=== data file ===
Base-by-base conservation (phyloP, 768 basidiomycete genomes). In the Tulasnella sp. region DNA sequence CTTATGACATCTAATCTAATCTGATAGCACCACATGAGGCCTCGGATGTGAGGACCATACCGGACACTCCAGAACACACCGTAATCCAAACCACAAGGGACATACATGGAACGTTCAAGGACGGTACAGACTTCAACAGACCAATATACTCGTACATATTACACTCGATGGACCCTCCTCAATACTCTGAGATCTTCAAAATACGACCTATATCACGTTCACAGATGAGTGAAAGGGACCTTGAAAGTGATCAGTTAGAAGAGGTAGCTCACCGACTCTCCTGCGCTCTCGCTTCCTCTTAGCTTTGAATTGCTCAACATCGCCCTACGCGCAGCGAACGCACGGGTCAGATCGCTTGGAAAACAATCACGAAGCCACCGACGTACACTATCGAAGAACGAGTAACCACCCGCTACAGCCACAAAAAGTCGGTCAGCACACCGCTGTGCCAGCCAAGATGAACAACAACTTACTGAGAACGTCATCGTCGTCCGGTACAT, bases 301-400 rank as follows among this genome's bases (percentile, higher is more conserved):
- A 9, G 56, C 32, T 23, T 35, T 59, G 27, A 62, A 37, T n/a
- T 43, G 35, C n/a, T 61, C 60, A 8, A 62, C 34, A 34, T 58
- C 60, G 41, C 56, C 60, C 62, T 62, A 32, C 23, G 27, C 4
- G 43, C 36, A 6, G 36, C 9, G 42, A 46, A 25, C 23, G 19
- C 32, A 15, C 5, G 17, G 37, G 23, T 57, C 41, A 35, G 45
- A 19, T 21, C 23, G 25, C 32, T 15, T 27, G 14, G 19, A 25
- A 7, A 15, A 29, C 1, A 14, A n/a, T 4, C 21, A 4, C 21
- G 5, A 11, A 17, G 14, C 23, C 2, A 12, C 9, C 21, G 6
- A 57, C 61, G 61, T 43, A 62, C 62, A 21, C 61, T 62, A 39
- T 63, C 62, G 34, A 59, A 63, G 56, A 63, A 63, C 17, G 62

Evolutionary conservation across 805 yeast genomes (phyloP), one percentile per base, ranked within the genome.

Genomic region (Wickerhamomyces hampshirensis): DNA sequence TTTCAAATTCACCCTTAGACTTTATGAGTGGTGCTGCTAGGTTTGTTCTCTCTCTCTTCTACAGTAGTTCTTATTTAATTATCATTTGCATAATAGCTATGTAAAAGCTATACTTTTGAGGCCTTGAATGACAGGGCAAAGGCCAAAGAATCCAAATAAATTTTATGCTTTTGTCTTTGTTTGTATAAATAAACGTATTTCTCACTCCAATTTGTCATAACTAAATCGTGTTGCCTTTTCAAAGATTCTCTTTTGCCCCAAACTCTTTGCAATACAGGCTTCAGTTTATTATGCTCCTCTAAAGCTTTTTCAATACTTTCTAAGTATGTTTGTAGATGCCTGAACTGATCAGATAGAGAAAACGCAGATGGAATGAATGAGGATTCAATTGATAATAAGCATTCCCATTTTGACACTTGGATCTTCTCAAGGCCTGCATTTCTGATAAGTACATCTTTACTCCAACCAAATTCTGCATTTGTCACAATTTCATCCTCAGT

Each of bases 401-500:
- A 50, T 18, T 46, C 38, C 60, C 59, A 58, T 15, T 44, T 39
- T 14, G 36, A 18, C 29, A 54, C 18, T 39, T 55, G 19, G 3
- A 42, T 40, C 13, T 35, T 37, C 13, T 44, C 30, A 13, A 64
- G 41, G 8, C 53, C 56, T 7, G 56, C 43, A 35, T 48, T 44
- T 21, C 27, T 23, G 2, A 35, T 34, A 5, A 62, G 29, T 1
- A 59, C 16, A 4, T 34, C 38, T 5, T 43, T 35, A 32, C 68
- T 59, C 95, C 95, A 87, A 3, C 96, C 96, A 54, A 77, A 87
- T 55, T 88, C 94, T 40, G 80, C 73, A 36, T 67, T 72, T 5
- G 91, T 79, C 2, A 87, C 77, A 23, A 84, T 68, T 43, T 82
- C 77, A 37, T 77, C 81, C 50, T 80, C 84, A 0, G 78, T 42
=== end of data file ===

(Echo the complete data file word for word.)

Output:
Base-by-base conservation (phyloP, 768 basidiomycete genomes). In the Tulasnella sp. region DNA sequence CTTATGACATCTAATCTAATCTGATAGCACCACATGAGGCCTCGGATGTGAGGACCATACCGGACACTCCAGAACACACCGTAATCCAAACCACAAGGGACATACATGGAACGTTCAAGGACGGTACAGACTTCAACAGACCAATATACTCGTACATATTACACTCGATGGACCCTCCTCAATACTCTGAGATCTTCAAAATACGACCTATATCACGTTCACAGATGAGTGAAAGGGACCTTGAAAGTGATCAGTTAGAAGAGGTAGCTCACCGACTCTCCTGCGCTCTCGCTTCCTCTTAGCTTTGAATTGCTCAACATCGCCCTACGCGCAGCGAACGCACGGGTCAGATCGCTTGGAAAACAATCACGAAGCCACCGACGTACACTATCGAAGAACGAGTAACCACCCGCTACAGCCACAAAAAGTCGGTCAGCACACCGCTGTGCCAGCCAAGATGAACAACAACTTACTGAGAACGTCATCGTCGTCCGGTACAT, bases 301-400 rank as follows among this genome's bases (percentile, higher is more conserved):
- A 9, G 56, C 32, T 23, T 35, T 59, G 27, A 62, A 37, T n/a
- T 43, G 35, C n/a, T 61, C 60, A 8, A 62, C 34, A 34, T 58
- C 60, G 41, C 56, C 60, C 62, T 62, A 32, C 23, G 27, C 4
- G 43, C 36, A 6, G 36, C 9, G 42, A 46, A 25, C 23, G 19
- C 32, A 15, C 5, G 17, G 37, G 23, T 57, C 41, A 35, G 45
- A 19, T 21, C 23, G 25, C 32, T 15, T 27, G 14, G 19, A 25
- A 7, A 15, A 29, C 1, A 14, A n/a, T 4, C 21, A 4, C 21
- G 5, A 11, A 17, G 14, C 23, C 2, A 12, C 9, C 21, G 6
- A 57, C 61, G 61, T 43, A 62, C 62, A 21, C 61, T 62, A 39
- T 63, C 62, G 34, A 59, A 63, G 56, A 63, A 63, C 17, G 62

Evolutionary conservation across 805 yeast genomes (phyloP), one percentile per base, ranked within the genome.

Genomic region (Wickerhamomyces hampshirensis): DNA sequence TTTCAAATTCACCCTTAGACTTTATGAGTGGTGCTGCTAGGTTTGTTCTCTCTCTCTTCTACAGTAGTTCTTATTTAATTATCATTTGCATAATAGCTATGTAAAAGCTATACTTTTGAGGCCTTGAATGACAGGGCAAAGGCCAAAGAATCCAAATAAATTTTATGCTTTTGTCTTTGTTTGTATAAATAAACGTATTTCTCACTCCAATTTGTCATAACTAAATCGTGTTGCCTTTTCAAAGATTCTCTTTTGCCCCAAACTCTTTGCAATACAGGCTTCAGTTTATTATGCTCCTCTAAAGCTTTTTCAATACTTTCTAAGTATGTTTGTAGATGCCTGAACTGATCAGATAGAGAAAACGCAGATGGAATGAATGAGGATTCAATTGATAATAAGCATTCCCATTTTGACACTTGGATCTTCTCAAGGCCTGCATTTCTGATAAGTACATCTTTACTCCAACCAAATTCTGCATTTGTCACAATTTCATCCTCAGT

Each of bases 401-500:
- A 50, T 18, T 46, C 38, C 60, C 59, A 58, T 15, T 44, T 39
- T 14, G 36, A 18, C 29, A 54, C 18, T 39, T 55, G 19, G 3
- A 42, T 40, C 13, T 35, T 37, C 13, T 44, C 30, A 13, A 64
- G 41, G 8, C 53, C 56, T 7, G 56, C 43, A 35, T 48, T 44
- T 21, C 27, T 23, G 2, A 35, T 34, A 5, A 62, G 29, T 1
- A 59, C 16, A 4, T 34, C 38, T 5, T 43, T 35, A 32, C 68
- T 59, C 95, C 95, A 87, A 3, C 96, C 96, A 54, A 77, A 87
- T 55, T 88, C 94, T 40, G 80, C 73, A 36, T 67, T 72, T 5
- G 91, T 79, C 2, A 87, C 77, A 23, A 84, T 68, T 43, T 82
- C 77, A 37, T 77, C 81, C 50, T 80, C 84, A 0, G 78, T 42